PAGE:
• Jonathan Kozol in Savage Inequalities, looks at different cities and sees how many of the urban poor, most of whom are black and Latino, are not given an equal education because school funding is based on income and property tax. As a result, there is an enormous dropout rate and many of these kids can barely read and write.

    HOW CAN I REVISE AND STRENGTHEN A THESIS?

    CHANGING INEFFECTIVE THESIS STATEMENTS TO EFFECTIVE ONES:

    1. A strong thesis statement takes a stand: your thesis needs to show your conclusions about a subject.

    WEAK THESIS: Douglass makes the interesting point that there are some negative and positive aspects to reading.

    This is a weak thesis statement. It fails to take a stand and the words interesting and negative and positive aspects are vague.

    STRONGER THESIS:


    2. A strong thesis statement justifies discussion: your thesis should indicate the point of the discussion.

    WEAK THESIS: Christians practiced slavery in the United States.

    This is a weak thesis statement because it merely states a fact, so your reader won’t be able to tell the point of the statement.

    STRONGER THESIS:




    3. A strong thesis statement expresses one main idea: Readers need to be able to see that your paper has one main point. If your thesis statement expresses more than one idea, then you might confuse your readers about the subject of your paper.

    WEAK THESIS: People should not follow unjust laws and showing strong determination is what helped Douglass to be successful.

    This is a weak thesis statement because the reader can’t decide whether the paper is about unjust laws or strong determination. To revise the thesis, the relationship between the two ideas needs to become clearer.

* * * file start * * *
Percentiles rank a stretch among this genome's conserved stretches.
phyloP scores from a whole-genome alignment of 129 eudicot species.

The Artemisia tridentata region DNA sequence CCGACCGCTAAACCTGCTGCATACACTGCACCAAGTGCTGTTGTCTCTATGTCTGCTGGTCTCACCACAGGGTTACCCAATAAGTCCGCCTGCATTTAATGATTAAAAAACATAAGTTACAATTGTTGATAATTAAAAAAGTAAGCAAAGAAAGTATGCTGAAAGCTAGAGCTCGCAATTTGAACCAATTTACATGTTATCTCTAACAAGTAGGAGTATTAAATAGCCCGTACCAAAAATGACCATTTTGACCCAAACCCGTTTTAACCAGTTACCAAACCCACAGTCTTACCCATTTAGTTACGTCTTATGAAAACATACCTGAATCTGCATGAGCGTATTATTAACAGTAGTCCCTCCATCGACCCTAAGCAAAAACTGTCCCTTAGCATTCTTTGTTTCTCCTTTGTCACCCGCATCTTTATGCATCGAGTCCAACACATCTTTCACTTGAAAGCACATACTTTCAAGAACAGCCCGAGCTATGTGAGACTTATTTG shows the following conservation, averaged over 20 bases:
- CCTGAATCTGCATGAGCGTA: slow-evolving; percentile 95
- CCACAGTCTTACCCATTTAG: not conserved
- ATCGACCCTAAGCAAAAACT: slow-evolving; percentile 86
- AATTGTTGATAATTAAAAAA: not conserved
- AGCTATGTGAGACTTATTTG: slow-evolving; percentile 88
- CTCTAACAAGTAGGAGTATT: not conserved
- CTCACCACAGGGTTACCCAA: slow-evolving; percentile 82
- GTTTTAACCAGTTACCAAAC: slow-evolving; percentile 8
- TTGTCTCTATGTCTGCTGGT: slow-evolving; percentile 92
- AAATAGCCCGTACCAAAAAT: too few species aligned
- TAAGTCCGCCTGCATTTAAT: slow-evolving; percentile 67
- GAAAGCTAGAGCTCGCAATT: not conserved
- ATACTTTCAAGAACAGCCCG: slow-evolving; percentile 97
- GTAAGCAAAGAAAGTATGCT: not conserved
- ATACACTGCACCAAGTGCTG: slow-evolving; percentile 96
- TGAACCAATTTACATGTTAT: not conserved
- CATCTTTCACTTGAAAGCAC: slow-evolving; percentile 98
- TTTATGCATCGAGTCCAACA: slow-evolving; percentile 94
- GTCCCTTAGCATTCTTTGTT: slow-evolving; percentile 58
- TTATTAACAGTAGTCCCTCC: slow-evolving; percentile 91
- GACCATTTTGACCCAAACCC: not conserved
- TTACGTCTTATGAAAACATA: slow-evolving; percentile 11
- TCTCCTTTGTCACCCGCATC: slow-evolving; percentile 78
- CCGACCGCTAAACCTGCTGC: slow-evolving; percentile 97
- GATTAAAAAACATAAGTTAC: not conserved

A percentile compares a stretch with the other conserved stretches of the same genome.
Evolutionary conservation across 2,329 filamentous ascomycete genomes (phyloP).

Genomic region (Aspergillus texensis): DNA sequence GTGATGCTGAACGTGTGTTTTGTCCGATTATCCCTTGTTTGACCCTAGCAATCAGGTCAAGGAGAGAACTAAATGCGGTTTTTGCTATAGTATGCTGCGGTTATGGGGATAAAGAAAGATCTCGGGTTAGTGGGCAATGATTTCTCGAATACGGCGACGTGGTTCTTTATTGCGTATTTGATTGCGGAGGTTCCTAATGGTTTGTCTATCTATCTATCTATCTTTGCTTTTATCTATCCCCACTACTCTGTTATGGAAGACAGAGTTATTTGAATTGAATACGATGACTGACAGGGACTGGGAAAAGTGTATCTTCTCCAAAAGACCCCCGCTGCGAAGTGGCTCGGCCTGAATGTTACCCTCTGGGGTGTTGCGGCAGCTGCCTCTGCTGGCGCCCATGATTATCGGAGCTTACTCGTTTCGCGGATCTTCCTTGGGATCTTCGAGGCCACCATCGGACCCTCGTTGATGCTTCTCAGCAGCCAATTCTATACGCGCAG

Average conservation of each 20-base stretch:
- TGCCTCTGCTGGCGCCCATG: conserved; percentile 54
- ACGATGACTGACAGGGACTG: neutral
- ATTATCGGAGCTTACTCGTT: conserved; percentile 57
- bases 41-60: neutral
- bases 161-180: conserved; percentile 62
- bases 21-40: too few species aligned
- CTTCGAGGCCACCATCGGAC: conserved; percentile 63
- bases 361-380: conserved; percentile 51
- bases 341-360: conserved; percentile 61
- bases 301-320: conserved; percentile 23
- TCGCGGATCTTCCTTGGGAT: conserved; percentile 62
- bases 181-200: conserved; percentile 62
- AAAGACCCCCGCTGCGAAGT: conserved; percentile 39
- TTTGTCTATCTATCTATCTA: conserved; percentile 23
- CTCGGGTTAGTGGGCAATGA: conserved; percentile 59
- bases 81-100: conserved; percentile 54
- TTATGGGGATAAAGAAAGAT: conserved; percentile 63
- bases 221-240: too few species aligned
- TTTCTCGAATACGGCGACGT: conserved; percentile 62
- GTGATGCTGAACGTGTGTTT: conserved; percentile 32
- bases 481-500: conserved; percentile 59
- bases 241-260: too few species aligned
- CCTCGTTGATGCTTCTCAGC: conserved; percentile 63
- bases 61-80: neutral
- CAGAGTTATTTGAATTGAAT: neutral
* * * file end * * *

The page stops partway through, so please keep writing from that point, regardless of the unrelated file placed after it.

STRONGER THESIS:



    4. A strong thesis statement is specific: A thesis statement should show exactly what your paper will be about and the argument should be narrow enough to be concretely proven.

    WEAK THESIS: Slavery in the United States damaged many lives.

    This is a weak thesis statement for two reasons. First, slavery can’t be discussed thoroughly in a short essay. Second, damaged is vague and many lives is very general. You should be able to identify specific causes and effects.

    STRONGER THESIS:



    Answer
    Answers for CHANGING INEFFECTIVE THESIS STATEMENTS TO EFFECTIVE ONES

    1. WEAK THESIS: Douglass makes the interesting point that there are some negative and positive aspects to reading.

    STRONGER THESIS: Douglass shows how becoming educated makes it intolerable to live in slavery revealing how lack of education can lead to submissiveness.

    This is a strong thesis because it takes a stand, and because it's specific.

    3. WEAK THESIS: People should not follow unjust laws and showing strong determination is what helped Douglass to be successful.

    STRONGER THESIS: Through Douglass’s own story of strong determination and perseverance, he leaves no room for doubt that one should break the law if it is unjust.

    This is a strong thesis because it shows that the two ideas are related. Hint: a great many clear and engaging thesis statements contain words like because, since, so, although, through, unless, however.

    2. WEAK THESIS: Christians practiced slavery in the United States.

    STRONGER THESIS: Christians who practiced slavery or who continue to support any law that denies others equal rights, violate the basic tenets of the Bible and its teachings of humanity and kindness.

    This is a strong thesis because it is controversial. This is a good strategy for creating a strong thesis. Readers will be interested in reading the rest of the essay to see how you support your point.

    4. WEAK THESIS: Slavery in the United States damaged many lives.

    STRONGER THESIS: Douglass’s narrative reveals how slavery in the U.S. not only damaged the psyche of the slaves but destroyed the humanity of the slave owners.

    This is a strong thesis statement because it narrows the subject to make it more specific and manageable, and it also names who was affected rather than the vague “damaged many lives.”